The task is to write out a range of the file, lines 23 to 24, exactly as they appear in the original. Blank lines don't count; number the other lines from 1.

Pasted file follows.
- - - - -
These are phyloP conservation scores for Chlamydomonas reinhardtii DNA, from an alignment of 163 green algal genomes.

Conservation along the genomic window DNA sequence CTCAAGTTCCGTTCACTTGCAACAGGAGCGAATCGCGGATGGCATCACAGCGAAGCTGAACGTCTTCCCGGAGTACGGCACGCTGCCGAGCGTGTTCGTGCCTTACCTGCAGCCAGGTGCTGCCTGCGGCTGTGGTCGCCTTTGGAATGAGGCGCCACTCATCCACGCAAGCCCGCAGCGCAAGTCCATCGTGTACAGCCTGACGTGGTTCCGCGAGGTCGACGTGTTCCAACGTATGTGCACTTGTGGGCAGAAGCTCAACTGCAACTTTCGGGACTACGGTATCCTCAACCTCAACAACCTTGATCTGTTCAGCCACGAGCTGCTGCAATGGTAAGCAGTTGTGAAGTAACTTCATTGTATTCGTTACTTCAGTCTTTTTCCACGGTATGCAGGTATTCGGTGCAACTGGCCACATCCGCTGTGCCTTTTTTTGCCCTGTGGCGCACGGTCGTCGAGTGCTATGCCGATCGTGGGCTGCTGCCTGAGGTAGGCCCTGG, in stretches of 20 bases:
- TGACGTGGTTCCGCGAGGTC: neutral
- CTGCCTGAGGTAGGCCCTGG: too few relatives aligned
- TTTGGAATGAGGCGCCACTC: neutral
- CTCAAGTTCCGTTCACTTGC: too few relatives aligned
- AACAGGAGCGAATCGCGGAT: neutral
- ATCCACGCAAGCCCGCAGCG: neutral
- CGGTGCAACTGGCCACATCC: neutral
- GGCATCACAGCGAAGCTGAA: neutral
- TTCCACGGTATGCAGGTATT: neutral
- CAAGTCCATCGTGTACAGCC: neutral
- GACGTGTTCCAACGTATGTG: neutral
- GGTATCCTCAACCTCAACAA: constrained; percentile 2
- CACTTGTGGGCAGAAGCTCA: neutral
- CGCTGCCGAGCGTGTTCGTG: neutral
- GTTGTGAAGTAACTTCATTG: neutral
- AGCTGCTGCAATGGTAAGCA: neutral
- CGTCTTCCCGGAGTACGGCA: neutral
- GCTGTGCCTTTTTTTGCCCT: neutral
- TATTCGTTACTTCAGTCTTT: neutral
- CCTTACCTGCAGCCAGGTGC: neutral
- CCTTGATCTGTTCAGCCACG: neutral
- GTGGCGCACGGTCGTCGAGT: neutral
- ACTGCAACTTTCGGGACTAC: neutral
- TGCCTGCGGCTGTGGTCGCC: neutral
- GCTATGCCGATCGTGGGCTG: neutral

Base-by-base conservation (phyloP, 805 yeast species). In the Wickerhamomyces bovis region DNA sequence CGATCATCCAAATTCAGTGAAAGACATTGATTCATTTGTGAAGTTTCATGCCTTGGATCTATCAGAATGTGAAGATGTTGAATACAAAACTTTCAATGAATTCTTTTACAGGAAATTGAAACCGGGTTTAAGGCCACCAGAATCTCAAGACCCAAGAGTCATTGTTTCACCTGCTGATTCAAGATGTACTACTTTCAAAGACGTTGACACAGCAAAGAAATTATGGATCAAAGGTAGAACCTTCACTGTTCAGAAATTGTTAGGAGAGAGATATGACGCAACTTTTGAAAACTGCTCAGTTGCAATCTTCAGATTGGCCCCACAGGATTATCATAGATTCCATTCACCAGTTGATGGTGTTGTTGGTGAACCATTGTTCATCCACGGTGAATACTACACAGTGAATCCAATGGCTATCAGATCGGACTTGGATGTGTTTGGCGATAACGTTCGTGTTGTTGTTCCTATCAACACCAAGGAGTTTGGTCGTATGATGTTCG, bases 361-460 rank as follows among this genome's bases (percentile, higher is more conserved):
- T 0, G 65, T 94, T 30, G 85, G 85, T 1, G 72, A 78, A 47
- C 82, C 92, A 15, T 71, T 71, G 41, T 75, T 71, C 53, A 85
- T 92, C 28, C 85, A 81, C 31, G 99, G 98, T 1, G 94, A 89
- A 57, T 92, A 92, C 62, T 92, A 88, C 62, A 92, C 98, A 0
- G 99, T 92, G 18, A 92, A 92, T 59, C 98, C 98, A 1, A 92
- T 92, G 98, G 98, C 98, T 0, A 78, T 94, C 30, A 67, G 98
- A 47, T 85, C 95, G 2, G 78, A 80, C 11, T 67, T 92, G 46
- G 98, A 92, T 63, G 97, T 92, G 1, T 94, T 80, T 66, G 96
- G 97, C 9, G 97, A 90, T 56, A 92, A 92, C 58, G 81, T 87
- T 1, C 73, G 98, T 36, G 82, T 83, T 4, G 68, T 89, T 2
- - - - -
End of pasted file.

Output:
- CCTTGATCTGTTCAGCCACG: neutral
- GTGGCGCACGGTCGTCGAGT: neutral